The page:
January 20, 2021
An advance copy has been made available of the final rule entitled “Strengthening the H-1B Nonimmigrant Visa Classification Program,” which narrowly amends U.S. Citizenship & Immigration Services (USCIS) regulations to clarify how the agency will determine whether there is an employer-employee relationship between an H-1B petitioner and beneficiary, for the purposes of qualifying as a "United States employer."
As reported last October, USCIS had announced this rule as part of a set of interim regulations, with the stated purpose of bolstering the criteria to be met by U.S. employers in sponsoring foreign workers in the H-1B nonimmigrant category. The interim regulations were very broad in scope, intending to redefine the term “Specialty Occupation” for H-1B purposes, and limiting H-1B approval periods for out-placed contract workers. With the final rule, USCIS has chosen to only implement the provisions pertaining to the H-1B employer-employee relationship. The other parts of the interim regulation may be finalized in the future.
The new rule will have the following impact, all relating to the subject of the H-1B employer-employee relationship:
a. Definition of “Employer” for H-1B Purposes: USCIS will remove the phrase “as indicated by the fact that it may hire, pay, fire, supervise, or otherwise control the work of any such employee” from the current definition of “U.S. employer,” and replace it with a lengthier definition, to better clarify what might qualify as a proper employer-employee relationship, between an H-1B worker and a sponsoring employer. The new regulatory definition has actually existed for many years, in the form of USCIS guidance commonly known as the “Neufeld Memo” which was published in 2010, on the same topic. New regulatory factors that will be considered by USCIS (nearly all of which were previously announced in the Neufeld Memo) in determining whether an “employer-employee relationship” exists, are:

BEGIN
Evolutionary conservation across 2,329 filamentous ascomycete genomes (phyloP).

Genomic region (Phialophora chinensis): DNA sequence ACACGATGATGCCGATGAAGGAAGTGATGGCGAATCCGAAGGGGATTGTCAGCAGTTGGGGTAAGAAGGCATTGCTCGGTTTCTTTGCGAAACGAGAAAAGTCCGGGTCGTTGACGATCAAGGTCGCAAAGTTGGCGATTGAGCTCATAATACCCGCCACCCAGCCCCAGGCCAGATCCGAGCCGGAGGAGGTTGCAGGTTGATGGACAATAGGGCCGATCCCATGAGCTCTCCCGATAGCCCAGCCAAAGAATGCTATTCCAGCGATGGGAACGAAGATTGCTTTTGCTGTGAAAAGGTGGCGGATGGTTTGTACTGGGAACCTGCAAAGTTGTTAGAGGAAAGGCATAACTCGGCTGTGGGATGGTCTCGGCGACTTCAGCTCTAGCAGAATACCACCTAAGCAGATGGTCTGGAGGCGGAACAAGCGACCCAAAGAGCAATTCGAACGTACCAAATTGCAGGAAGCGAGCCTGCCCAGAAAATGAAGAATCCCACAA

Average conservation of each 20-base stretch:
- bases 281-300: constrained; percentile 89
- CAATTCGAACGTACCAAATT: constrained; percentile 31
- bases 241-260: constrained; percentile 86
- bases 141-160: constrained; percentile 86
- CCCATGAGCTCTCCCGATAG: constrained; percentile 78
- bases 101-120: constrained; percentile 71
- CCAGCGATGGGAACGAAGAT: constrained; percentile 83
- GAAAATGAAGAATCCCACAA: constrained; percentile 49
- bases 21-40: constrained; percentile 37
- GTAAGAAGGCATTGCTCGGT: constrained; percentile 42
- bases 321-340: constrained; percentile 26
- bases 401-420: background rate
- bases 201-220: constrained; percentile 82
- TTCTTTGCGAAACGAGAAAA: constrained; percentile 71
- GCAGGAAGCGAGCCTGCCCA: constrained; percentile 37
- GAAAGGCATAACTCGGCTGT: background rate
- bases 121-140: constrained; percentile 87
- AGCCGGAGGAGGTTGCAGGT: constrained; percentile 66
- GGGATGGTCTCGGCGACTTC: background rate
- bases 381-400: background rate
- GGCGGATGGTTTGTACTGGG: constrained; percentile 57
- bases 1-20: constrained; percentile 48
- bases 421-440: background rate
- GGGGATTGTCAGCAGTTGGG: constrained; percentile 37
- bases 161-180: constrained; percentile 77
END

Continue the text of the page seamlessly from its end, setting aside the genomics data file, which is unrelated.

- Whether the petitioner supervises the beneficiary and, if so, where such supervision takes place;
- Where the supervision is not at the petitioner’s worksite, how the petitioner maintains such supervision;
- Whether the petitioner has the right to control the work of the beneficiary on a day-today basis and to assign projects;
- Whether the petitioner provides the tools or instrumentalities needed for the beneficiary to perform the duties of employment;
- Whether the petitioner hires, pays, and has the ability to fire the beneficiary;
- Whether the petitioner evaluates the work-product of the beneficiary;
- Whether the petitioner claims the beneficiary as an employee for tax purposes;
- Whether the petitioner provides the beneficiary any type of employee benefits;
- Whether the beneficiary uses proprietary information of the petitioner in order to perform the duties of employment;
- Whether the beneficiary produces an end-product that is directly linked to the petitioner’s line of business; and
- Whether the petitioner has the ability to control the manner and means in which the work product of the beneficiary is accomplished.
b. Dual H-1B Employment: In cases where an employer “contracts out” an H-1B worker, who will be supervised and controlled by another entity (such as a “mid-vendor,” or potentially a client receiving the services), USCIS might require that both entities submit separate H-1B petitions, on behalf of the worker. The Department of Labor (DOL) Office of Foreign Labor Certification also issued a corresponding bulletin, clarifying filing and posting requirements for Labor Condition Applications, by secondary employers.
The new USCIS rule is set to go into effect 180 days from its publication, approximately six months from now. We will continue to monitor this situation closely, and provide updates as they become available. Please contact me or another member of our Immigration Practice Team if you have any questions, or would otherwise like to discuss.